- Psychological incentives influence message sharing intention in social network.
- Communal incentive motivates sharing of lifestyle affairs and personal opinions.
- Self-interest incentive helps to spread commercial messages and lifestyle affairs.
- Focus on bridging social capital might inhibit self-interest incentive.
- Messages designed with compatible incentives and focuses would propagate faster.
Even though a large amount of content is shared on Facebook, what makes Facebook users share content has not been thoroughly addressed in previous studies.
Rather than treating Facebook as just another online social media, this study focused on Facebook users’ psychological incentives for content sharing and examined how users’ social capital focus and content types influenced the effect of incentives.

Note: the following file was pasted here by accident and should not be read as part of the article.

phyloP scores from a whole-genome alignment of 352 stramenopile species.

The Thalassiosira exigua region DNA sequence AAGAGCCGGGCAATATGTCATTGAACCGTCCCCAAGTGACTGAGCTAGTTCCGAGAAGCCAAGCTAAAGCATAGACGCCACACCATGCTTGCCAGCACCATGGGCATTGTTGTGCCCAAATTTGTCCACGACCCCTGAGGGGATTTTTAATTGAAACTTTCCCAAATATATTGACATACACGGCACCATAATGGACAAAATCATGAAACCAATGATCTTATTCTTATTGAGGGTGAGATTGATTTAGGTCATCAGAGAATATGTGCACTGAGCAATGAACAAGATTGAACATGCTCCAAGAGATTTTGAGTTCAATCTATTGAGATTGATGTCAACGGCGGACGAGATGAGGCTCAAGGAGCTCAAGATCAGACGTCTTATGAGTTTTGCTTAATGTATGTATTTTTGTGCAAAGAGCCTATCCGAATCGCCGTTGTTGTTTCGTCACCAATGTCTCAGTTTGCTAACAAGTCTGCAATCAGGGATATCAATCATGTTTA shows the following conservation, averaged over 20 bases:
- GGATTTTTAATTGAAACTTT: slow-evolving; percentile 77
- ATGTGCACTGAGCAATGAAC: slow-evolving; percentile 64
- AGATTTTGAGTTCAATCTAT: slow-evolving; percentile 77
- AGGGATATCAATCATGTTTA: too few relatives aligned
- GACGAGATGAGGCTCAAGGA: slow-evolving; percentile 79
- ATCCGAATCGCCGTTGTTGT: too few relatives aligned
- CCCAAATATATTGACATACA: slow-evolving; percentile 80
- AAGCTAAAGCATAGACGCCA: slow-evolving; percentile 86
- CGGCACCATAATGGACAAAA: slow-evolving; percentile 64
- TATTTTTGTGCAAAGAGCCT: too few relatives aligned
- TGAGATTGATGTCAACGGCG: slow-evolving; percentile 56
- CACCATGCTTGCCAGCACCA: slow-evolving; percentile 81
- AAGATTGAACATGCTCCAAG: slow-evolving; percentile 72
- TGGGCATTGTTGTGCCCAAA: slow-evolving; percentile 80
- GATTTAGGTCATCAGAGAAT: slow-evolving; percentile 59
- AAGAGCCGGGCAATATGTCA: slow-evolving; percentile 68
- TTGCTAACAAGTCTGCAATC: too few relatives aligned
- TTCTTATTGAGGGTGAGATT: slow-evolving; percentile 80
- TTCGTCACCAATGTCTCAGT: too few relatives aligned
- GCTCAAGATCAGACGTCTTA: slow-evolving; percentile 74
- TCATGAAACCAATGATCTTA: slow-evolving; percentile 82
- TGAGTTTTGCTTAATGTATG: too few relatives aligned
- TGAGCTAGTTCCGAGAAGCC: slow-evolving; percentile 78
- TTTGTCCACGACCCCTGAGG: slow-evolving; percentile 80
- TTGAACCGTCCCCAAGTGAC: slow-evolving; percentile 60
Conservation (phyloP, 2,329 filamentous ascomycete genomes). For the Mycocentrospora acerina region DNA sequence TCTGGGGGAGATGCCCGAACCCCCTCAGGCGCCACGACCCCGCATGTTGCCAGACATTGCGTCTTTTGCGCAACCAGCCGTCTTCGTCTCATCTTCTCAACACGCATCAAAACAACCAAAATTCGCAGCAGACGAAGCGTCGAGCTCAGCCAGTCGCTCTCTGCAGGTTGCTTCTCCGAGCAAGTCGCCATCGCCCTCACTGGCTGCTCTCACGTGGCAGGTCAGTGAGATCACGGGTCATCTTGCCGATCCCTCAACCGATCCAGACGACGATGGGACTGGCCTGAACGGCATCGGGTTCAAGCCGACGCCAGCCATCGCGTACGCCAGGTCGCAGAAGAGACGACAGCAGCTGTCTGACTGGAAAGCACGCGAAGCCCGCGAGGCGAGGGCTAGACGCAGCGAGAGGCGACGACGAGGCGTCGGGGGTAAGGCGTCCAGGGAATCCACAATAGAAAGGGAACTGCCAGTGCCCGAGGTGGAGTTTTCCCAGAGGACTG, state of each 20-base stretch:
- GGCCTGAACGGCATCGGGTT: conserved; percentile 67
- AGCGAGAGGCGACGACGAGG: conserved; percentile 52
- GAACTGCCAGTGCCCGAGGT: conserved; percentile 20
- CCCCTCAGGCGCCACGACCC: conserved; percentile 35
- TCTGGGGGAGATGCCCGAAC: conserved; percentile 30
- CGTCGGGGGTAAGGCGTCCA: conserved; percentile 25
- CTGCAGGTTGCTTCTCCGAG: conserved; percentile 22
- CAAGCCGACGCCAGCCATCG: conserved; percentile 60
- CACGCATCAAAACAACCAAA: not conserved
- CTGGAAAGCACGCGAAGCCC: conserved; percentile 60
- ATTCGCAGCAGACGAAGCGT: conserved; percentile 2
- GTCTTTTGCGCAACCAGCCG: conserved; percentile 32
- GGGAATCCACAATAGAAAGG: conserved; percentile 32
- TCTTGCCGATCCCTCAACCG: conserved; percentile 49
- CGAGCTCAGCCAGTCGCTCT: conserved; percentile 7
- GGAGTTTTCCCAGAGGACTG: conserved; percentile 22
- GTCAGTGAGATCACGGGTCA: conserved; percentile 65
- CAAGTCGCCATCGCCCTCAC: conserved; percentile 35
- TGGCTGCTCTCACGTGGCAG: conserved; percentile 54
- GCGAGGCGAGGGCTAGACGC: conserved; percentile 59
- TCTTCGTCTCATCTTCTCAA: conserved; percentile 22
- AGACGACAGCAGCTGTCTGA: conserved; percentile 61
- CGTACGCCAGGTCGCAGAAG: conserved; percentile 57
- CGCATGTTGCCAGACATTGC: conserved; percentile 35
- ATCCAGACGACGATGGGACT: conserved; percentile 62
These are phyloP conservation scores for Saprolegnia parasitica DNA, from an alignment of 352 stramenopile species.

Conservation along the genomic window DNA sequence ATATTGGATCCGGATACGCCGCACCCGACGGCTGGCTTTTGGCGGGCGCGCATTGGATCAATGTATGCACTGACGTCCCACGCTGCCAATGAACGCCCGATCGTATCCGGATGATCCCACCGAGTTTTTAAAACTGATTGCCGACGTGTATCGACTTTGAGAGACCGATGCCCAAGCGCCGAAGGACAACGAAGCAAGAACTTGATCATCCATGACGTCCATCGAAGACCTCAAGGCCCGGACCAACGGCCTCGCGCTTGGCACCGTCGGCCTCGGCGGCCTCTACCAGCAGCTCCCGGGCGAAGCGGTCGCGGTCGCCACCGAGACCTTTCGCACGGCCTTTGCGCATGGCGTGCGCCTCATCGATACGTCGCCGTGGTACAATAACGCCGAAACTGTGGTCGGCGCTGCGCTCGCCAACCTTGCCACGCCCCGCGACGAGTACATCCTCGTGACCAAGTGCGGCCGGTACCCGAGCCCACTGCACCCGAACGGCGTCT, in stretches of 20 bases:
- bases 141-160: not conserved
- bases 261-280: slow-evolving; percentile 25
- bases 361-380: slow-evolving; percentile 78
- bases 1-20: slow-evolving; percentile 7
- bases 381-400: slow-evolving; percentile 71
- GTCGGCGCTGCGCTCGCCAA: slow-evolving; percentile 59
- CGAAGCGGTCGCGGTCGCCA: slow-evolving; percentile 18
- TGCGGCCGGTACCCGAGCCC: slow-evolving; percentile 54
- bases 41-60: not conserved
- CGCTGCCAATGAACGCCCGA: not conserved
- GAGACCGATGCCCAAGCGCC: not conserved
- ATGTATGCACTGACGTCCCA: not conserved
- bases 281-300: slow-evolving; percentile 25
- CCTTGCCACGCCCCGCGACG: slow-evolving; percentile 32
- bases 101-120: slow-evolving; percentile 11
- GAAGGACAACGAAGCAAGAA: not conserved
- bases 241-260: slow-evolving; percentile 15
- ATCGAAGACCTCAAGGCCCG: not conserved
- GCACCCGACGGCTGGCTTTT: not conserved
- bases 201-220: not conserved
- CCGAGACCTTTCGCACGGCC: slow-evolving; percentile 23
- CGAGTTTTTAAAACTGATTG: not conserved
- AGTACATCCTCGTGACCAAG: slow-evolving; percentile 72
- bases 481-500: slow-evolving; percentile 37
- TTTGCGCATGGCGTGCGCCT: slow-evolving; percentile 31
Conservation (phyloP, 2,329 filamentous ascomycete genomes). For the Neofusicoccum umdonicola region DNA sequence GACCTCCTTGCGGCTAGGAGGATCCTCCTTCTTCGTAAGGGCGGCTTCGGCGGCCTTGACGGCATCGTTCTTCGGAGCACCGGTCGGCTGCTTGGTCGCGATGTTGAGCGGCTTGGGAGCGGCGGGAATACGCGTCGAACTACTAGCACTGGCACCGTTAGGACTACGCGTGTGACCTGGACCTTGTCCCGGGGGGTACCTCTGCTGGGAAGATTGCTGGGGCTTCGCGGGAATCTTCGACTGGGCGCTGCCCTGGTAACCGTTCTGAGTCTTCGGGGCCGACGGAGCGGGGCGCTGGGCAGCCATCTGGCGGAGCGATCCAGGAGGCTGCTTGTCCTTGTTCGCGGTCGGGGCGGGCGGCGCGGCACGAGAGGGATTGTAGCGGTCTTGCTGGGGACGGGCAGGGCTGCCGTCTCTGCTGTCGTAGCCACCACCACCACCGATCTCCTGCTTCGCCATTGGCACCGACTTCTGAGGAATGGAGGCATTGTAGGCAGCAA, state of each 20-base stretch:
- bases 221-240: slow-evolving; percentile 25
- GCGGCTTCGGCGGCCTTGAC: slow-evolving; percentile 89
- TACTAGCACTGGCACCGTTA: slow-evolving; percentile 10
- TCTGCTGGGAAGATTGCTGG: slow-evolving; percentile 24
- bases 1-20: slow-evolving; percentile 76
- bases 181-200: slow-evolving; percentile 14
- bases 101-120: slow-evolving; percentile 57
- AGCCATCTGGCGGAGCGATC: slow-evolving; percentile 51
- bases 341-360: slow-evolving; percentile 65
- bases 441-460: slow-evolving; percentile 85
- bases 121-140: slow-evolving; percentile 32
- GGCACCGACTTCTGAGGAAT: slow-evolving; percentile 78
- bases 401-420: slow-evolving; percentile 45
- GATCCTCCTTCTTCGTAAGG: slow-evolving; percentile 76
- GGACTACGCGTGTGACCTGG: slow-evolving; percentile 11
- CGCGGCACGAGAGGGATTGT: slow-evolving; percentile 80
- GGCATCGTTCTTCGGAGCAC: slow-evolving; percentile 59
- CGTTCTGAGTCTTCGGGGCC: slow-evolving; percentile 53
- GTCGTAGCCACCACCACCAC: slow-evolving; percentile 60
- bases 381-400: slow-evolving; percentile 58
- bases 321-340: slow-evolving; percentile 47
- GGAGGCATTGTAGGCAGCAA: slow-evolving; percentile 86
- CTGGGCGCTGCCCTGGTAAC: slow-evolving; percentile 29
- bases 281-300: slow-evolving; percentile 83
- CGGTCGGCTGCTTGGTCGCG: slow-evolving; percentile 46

Using both qualitative (focus group interview) and quantitative (online survey) methods, we obtained several findings. Both self-interest and communal incentive could drive Facebook users’ content-sharing intention, but their effects depended on the content types.
Further, the effects of self-interest incentives were found only among the users who focus on their close friends (bonding-focus), but not among those who focus on the distant friends (bridging-focus). Brand marketers can utilize these results to post content on Facebook effectively.